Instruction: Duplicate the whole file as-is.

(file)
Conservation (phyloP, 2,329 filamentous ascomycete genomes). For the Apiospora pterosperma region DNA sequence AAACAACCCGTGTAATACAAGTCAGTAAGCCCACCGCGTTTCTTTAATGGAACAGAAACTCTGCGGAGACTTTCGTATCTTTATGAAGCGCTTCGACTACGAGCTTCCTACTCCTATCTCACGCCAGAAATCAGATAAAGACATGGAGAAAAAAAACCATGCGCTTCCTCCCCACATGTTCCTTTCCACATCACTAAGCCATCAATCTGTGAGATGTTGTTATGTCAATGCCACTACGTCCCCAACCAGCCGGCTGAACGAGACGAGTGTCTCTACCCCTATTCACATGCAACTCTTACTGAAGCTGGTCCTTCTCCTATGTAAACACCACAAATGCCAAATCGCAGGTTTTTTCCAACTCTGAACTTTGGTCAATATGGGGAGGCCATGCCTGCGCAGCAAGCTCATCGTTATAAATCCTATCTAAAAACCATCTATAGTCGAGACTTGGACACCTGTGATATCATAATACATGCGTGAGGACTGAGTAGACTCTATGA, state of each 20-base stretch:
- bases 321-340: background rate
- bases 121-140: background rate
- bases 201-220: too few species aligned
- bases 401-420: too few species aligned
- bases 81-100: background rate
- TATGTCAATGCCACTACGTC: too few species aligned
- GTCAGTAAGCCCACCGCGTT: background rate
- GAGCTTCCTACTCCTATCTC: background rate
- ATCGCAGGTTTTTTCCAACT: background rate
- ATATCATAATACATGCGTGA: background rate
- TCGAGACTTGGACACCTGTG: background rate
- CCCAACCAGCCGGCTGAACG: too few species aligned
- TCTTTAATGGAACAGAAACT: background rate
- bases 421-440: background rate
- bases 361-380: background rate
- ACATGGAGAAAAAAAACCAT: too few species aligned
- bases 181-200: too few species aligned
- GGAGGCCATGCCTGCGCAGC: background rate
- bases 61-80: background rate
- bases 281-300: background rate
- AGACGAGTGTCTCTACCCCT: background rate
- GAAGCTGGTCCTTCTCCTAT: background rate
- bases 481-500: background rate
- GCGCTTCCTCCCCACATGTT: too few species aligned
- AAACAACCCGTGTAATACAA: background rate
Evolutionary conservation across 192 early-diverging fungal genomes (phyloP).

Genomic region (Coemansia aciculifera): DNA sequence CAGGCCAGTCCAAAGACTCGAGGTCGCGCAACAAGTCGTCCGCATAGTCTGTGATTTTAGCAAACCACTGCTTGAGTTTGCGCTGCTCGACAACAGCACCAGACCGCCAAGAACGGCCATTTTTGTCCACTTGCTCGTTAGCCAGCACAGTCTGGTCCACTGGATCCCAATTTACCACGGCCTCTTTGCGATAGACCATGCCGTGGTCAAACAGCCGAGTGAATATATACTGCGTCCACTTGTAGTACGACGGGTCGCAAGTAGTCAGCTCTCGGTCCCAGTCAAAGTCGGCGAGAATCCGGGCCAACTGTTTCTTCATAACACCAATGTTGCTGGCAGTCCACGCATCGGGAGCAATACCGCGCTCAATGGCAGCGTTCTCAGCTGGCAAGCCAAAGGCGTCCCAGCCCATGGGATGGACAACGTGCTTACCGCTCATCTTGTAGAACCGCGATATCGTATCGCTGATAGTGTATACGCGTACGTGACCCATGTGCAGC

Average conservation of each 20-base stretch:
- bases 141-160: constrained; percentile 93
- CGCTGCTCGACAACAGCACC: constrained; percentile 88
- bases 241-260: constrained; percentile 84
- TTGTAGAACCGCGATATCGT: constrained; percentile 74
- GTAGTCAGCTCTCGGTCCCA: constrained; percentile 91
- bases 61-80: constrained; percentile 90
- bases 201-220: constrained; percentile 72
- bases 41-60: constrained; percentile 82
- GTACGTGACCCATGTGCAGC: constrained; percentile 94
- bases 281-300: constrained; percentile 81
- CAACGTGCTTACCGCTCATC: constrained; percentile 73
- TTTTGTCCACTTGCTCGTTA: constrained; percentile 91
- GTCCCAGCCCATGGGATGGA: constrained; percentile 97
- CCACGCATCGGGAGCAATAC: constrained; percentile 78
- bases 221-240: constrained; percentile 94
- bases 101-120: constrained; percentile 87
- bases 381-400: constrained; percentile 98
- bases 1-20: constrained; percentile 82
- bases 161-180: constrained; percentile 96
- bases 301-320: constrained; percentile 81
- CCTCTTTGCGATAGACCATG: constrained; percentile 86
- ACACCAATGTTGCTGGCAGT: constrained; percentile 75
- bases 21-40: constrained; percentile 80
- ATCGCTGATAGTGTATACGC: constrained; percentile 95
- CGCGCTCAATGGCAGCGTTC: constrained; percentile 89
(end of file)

Conservation (phyloP, 2,329 filamentous ascomycete genomes). For the Apiospora pterosperma region DNA sequence AAACAACCCGTGTAATACAAGTCAGTAAGCCCACCGCGTTTCTTTAATGGAACAGAAACTCTGCGGAGACTTTCGTATCTTTATGAAGCGCTTCGACTACGAGCTTCCTACTCCTATCTCACGCCAGAAATCAGATAAAGACATGGAGAAAAAAAACCATGCGCTTCCTCCCCACATGTTCCTTTCCACATCACTAAGCCATCAATCTGTGAGATGTTGTTATGTCAATGCCACTACGTCCCCAACCAGCCGGCTGAACGAGACGAGTGTCTCTACCCCTATTCACATGCAACTCTTACTGAAGCTGGTCCTTCTCCTATGTAAACACCACAAATGCCAAATCGCAGGTTTTTTCCAACTCTGAACTTTGGTCAATATGGGGAGGCCATGCCTGCGCAGCAAGCTCATCGTTATAAATCCTATCTAAAAACCATCTATAGTCGAGACTTGGACACCTGTGATATCATAATACATGCGTGAGGACTGAGTAGACTCTATGA, state of each 20-base stretch:
- bases 321-340: background rate
- bases 121-140: background rate
- bases 201-220: too few species aligned
- bases 401-420: too few species aligned
- bases 81-100: background rate
- TATGTCAATGCCACTACGTC: too few species aligned
- GTCAGTAAGCCCACCGCGTT: background rate
- GAGCTTCCTACTCCTATCTC: background rate
- ATCGCAGGTTTTTTCCAACT: background rate
- ATATCATAATACATGCGTGA: background rate
- TCGAGACTTGGACACCTGTG: background rate
- CCCAACCAGCCGGCTGAACG: too few species aligned
- TCTTTAATGGAACAGAAACT: background rate
- bases 421-440: background rate
- bases 361-380: background rate
- ACATGGAGAAAAAAAACCAT: too few species aligned
- bases 181-200: too few species aligned
- GGAGGCCATGCCTGCGCAGC: background rate
- bases 61-80: background rate
- bases 281-300: background rate
- AGACGAGTGTCTCTACCCCT: background rate
- GAAGCTGGTCCTTCTCCTAT: background rate
- bases 481-500: background rate
- GCGCTTCCTCCCCACATGTT: too few species aligned
- AAACAACCCGTGTAATACAA: background rate
Evolutionary conservation across 192 early-diverging fungal genomes (phyloP).

Genomic region (Coemansia aciculifera): DNA sequence CAGGCCAGTCCAAAGACTCGAGGTCGCGCAACAAGTCGTCCGCATAGTCTGTGATTTTAGCAAACCACTGCTTGAGTTTGCGCTGCTCGACAACAGCACCAGACCGCCAAGAACGGCCATTTTTGTCCACTTGCTCGTTAGCCAGCACAGTCTGGTCCACTGGATCCCAATTTACCACGGCCTCTTTGCGATAGACCATGCCGTGGTCAAACAGCCGAGTGAATATATACTGCGTCCACTTGTAGTACGACGGGTCGCAAGTAGTCAGCTCTCGGTCCCAGTCAAAGTCGGCGAGAATCCGGGCCAACTGTTTCTTCATAACACCAATGTTGCTGGCAGTCCACGCATCGGGAGCAATACCGCGCTCAATGGCAGCGTTCTCAGCTGGCAAGCCAAAGGCGTCCCAGCCCATGGGATGGACAACGTGCTTACCGCTCATCTTGTAGAACCGCGATATCGTATCGCTGATAGTGTATACGCGTACGTGACCCATGTGCAGC

Average conservation of each 20-base stretch:
- bases 141-160: constrained; percentile 93
- CGCTGCTCGACAACAGCACC: constrained; percentile 88
- bases 241-260: constrained; percentile 84
- TTGTAGAACCGCGATATCGT: constrained; percentile 74
- GTAGTCAGCTCTCGGTCCCA: constrained; percentile 91
- bases 61-80: constrained; percentile 90
- bases 201-220: constrained; percentile 72
- bases 41-60: constrained; percentile 82
- GTACGTGACCCATGTGCAGC: constrained; percentile 94
- bases 281-300: constrained; percentile 81
- CAACGTGCTTACCGCTCATC: constrained; percentile 73
- TTTTGTCCACTTGCTCGTTA: constrained; percentile 91
- GTCCCAGCCCATGGGATGGA: constrained; percentile 97
- CCACGCATCGGGAGCAATAC: constrained; percentile 78
- bases 221-240: constrained; percentile 94
- bases 101-120: constrained; percentile 87
- bases 381-400: constrained; percentile 98
- bases 1-20: constrained; percentile 82
- bases 161-180: constrained; percentile 96
- bases 301-320: constrained; percentile 81
- CCTCTTTGCGATAGACCATG: constrained; percentile 86
- ACACCAATGTTGCTGGCAGT: constrained; percentile 75
- bases 21-40: constrained; percentile 80
- ATCGCTGATAGTGTATACGC: constrained; percentile 95
- CGCGCTCAATGGCAGCGTTC: constrained; percentile 89